Imagine you were a new mom. Your baby girl was three months old. You’re nursing, changing her diapers, seeing her smile for the first time. You were bonding, loving spending the time with her, looking forward to watching her grow up.
But something is nagging you. You feel tired. Breathless. You put it down to post-partum depression and birth recovery but it doesn’t get better. One day, it is so bad, you can no longer tell yourself that it is nothing, so you go to the doctor. And you get a diagnosis.
Cancer. Contracted from the asbestos your father brought home from work on his boots, his clothes, his hands, when you were little.
How would you feel? Everything you expected would happen, looked forward to, suddenly thrown up in the air likes leaves, swirling around in the wind. Who knows where they would land? Would you even see them land?
This happened to Heather Von St James. When her daughter, Lily, was three months old she was diagnosed with mesothelioma, a rare form of cancer caused by asbestos exposure. She was given three treatment options: Do nothing and live only another 15 months; undergo conventional chemotherapy and radiation treatment with an expectation of living another 5 years; or undergo surgery to remove the affected lung, pleura, diaphragm and pericardium. This final option was the riskiest but also held the most promise – 10 years or more.
And that was the option she took.
It involved leaving her baby while she traveled for surgery and recovered, but six and half years later, Heather has defied expectations and is still watching her baby girl grow up, supported by her husband and close family.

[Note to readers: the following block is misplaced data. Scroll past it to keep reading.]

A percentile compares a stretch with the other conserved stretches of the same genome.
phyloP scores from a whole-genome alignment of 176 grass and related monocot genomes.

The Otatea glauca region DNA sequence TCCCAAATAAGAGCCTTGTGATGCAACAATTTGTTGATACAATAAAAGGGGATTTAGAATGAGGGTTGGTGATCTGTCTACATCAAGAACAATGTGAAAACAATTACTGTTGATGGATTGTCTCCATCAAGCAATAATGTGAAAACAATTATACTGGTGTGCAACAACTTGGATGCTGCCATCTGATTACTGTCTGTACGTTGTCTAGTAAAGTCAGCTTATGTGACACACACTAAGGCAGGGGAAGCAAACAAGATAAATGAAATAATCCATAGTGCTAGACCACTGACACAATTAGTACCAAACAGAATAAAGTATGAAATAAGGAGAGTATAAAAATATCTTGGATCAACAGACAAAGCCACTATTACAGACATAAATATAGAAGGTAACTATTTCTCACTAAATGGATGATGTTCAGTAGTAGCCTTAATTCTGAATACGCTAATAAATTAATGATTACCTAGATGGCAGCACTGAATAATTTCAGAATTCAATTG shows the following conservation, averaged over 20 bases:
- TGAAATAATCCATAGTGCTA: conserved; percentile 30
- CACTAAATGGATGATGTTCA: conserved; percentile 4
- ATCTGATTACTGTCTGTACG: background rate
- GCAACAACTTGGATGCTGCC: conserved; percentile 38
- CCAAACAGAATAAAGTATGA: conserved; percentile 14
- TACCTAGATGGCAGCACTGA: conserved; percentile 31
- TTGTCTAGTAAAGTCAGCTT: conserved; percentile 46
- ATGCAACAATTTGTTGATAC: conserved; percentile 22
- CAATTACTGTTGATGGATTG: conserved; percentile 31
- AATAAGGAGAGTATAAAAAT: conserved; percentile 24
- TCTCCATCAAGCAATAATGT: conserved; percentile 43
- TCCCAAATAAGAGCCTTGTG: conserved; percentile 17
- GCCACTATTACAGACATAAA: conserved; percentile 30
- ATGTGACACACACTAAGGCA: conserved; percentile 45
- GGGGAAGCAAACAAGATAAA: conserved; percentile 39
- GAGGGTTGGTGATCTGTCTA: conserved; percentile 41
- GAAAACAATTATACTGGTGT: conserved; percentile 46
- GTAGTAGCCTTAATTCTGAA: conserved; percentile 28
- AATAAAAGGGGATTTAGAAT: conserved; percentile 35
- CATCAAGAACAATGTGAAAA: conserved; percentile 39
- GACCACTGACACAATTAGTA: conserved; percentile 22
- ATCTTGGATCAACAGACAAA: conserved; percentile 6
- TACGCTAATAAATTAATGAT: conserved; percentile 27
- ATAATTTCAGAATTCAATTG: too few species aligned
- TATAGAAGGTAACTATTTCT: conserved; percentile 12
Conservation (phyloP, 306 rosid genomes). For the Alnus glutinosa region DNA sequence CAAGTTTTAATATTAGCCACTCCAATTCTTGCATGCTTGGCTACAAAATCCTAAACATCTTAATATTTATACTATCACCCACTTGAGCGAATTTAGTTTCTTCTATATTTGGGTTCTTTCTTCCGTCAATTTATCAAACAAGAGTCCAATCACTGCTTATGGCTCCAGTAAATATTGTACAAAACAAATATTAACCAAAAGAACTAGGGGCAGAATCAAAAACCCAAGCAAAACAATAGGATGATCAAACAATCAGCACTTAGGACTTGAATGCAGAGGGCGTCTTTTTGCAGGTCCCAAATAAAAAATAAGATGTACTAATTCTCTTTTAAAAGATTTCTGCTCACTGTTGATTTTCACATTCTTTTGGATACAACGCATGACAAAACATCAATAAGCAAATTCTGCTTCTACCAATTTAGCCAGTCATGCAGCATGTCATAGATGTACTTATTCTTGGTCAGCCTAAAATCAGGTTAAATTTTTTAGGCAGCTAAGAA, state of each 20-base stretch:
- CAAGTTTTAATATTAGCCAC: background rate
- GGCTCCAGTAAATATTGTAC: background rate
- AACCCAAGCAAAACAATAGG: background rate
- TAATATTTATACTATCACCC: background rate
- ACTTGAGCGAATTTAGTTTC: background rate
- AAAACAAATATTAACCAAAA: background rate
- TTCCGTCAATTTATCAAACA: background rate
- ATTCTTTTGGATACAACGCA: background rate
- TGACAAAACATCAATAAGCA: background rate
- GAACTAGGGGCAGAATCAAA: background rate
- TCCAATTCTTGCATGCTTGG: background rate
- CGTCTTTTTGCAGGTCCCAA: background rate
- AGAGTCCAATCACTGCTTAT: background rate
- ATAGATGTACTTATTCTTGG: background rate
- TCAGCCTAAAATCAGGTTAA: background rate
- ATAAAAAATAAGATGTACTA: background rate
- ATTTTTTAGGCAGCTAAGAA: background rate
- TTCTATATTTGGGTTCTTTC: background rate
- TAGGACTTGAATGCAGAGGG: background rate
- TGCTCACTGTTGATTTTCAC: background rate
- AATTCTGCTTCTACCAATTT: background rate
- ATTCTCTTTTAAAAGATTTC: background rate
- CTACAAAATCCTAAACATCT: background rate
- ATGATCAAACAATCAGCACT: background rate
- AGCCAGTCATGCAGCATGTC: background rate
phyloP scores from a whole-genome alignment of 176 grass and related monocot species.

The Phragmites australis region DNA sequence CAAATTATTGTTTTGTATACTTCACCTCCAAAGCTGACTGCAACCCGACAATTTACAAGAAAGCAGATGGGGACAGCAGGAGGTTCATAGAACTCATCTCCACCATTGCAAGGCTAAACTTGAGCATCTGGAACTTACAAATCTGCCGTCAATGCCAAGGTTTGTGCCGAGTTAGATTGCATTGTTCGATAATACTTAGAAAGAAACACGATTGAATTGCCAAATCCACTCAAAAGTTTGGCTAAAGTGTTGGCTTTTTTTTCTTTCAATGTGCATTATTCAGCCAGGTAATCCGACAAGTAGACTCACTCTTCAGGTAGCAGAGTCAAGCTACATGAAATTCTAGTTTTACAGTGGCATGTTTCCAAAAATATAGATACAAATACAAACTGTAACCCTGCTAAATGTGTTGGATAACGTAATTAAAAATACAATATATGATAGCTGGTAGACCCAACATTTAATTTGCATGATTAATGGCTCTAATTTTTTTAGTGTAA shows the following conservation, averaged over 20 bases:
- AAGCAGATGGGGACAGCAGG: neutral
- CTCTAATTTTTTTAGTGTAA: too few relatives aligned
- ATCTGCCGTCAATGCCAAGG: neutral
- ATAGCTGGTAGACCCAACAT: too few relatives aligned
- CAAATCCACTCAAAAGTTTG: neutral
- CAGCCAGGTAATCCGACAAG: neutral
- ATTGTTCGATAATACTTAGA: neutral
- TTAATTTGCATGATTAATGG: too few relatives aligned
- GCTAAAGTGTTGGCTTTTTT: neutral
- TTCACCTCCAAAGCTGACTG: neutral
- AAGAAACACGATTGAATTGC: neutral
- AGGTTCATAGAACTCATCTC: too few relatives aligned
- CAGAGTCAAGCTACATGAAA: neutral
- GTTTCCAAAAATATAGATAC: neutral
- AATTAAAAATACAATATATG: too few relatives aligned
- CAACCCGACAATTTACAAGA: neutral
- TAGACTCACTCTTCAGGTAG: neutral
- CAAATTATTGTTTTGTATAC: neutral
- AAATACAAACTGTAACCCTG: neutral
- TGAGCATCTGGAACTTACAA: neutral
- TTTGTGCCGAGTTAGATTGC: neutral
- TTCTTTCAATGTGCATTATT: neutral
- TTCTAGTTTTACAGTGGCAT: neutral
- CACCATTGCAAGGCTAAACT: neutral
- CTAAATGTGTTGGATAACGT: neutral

I like to think I am a warrior woman as I fly around the globe in my trusty van, defying the odds and bringing up humanity. But I realize I am but the equivalent of a child play-fighting by comparison to women like Heather. When she approached me about featuring her story, I was humbled to have the chance to do so.
I asked Heather a few questions. And I wanted to share her answers with you. She informs, inspires, she teaches. There’s a lot we can learn from warrior women like Heather.
Heather, many of us wonder about what we would do if we found ourselves in your position. What advice would you give other women going through a similar situation?
Seek out the best doctors and health care team you can find. Yes, it will likely mean travel. Yes, you will be far from home. Yes, it’s scary, but it is your life. Never settle for anything but the best doctors. Be your own advocate. And ask questions. Mesothelioma, in particular, is not a cancer that can be treated by just any doctor so find the best.
What have you learned about life that my readers might want to know?
My favorite quote is: “Life is a banquet, and most poor suckers are starving to death” Most people are so blinded by fear, they don’t really enjoy all that life is here to give.
What does someone who is living with cancer want most from those around them?
Patience, understanding, the ability to have a bad day. We don’t want advice, we don’t want apologies, we just want to deal with what is on our plate and move forward. And for God’s sake, don’t put me in my grave before I’m ready. A cancer diagnosis does not mean death. I am here…don’t forget.
What do you tell Lily about your illness?
We tell her anything she wants to know. She knows I had cancer, she knows she lived with my parents while I was having surgery, and she knows I have a bad side – the side where my lung came out. She is careful around my left side. She isn’t that curious about it, it just IS. It’s always been a part of her life, so she doesn’t know any different.
You had a terrible start to your life of motherhood, with separations from your baby and recoveries from surgeries, reorganized priorities, what did you do to make up for that lost time?
I don’t work and I spoil her rotten. I spend a lot of time at her school and am very involved with every aspect of her life. But she is a sweet, kind kid. She makes me so proud.
How do you live on a day-day basis with your disease? What does it look like from a practical perspective? What do you keep in mind as you go through your day?